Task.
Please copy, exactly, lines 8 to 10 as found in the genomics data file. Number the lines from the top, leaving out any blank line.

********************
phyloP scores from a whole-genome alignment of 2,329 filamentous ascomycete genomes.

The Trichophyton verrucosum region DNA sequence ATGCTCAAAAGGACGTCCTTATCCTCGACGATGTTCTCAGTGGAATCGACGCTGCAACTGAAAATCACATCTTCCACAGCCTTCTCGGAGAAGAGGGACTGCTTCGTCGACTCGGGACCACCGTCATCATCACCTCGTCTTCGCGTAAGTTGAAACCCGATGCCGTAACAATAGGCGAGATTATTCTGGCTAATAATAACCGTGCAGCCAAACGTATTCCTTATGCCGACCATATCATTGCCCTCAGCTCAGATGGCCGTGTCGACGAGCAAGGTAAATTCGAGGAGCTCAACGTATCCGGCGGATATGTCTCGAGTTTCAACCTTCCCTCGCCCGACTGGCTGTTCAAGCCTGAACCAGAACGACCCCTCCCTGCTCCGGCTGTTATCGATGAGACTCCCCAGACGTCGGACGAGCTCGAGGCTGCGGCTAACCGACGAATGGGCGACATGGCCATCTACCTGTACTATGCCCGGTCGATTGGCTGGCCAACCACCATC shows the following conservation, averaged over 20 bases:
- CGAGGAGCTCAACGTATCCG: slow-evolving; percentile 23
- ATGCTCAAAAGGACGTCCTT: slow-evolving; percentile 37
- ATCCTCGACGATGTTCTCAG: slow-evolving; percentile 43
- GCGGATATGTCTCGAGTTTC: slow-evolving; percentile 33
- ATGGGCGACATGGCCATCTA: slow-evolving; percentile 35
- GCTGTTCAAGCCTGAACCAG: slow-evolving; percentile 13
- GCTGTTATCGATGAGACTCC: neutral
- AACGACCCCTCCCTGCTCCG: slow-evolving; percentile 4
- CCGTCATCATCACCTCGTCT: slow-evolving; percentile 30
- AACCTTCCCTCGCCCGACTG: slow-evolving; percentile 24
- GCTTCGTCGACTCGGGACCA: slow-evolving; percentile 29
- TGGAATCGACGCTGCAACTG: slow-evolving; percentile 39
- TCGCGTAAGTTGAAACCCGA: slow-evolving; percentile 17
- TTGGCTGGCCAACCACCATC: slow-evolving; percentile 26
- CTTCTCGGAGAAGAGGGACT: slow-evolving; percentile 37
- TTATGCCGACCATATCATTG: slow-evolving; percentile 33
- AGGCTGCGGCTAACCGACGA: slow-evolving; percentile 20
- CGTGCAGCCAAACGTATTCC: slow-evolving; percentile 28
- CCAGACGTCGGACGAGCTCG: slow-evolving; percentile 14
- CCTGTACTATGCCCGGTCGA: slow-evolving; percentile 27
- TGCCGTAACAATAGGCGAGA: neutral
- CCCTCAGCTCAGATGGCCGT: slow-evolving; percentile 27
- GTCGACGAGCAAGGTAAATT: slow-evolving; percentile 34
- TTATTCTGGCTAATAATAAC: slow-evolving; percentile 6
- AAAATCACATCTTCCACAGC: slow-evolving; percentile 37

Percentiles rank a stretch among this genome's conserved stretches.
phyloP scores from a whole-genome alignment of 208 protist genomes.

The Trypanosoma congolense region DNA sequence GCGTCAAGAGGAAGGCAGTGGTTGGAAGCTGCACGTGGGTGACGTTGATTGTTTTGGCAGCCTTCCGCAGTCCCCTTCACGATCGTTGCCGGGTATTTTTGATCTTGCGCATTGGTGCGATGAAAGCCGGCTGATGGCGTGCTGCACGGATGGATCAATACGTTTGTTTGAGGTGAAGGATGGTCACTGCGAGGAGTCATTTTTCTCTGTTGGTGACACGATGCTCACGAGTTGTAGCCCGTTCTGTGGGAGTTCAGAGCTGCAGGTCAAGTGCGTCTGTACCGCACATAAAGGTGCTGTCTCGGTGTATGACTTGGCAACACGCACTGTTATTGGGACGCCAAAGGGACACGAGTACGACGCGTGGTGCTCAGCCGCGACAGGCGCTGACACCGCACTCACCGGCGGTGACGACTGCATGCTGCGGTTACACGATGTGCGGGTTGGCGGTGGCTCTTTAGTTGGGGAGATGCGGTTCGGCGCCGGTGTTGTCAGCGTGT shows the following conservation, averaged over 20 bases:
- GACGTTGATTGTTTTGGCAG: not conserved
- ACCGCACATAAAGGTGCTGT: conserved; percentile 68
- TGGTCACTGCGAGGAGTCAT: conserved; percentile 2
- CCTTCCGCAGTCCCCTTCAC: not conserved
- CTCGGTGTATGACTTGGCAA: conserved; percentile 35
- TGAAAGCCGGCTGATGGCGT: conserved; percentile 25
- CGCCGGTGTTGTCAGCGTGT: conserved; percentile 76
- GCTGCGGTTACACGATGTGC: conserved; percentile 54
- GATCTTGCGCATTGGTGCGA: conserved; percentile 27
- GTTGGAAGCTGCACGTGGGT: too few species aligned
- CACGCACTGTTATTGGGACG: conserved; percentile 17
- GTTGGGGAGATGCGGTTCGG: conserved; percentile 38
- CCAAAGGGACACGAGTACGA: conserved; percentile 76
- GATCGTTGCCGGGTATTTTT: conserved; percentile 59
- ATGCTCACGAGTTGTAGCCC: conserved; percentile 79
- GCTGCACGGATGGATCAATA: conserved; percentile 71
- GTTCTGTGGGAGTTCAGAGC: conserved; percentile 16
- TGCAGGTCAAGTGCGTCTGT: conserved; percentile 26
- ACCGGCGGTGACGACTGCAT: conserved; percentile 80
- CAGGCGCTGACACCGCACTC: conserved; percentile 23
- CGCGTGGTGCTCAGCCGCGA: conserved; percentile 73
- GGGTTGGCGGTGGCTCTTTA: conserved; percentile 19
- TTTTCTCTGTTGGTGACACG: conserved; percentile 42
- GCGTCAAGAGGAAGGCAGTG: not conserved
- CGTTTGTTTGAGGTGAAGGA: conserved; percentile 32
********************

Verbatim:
- GCTGTTCAAGCCTGAACCAG: slow-evolving; percentile 13
- GCTGTTATCGATGAGACTCC: neutral
- AACGACCCCTCCCTGCTCCG: slow-evolving; percentile 4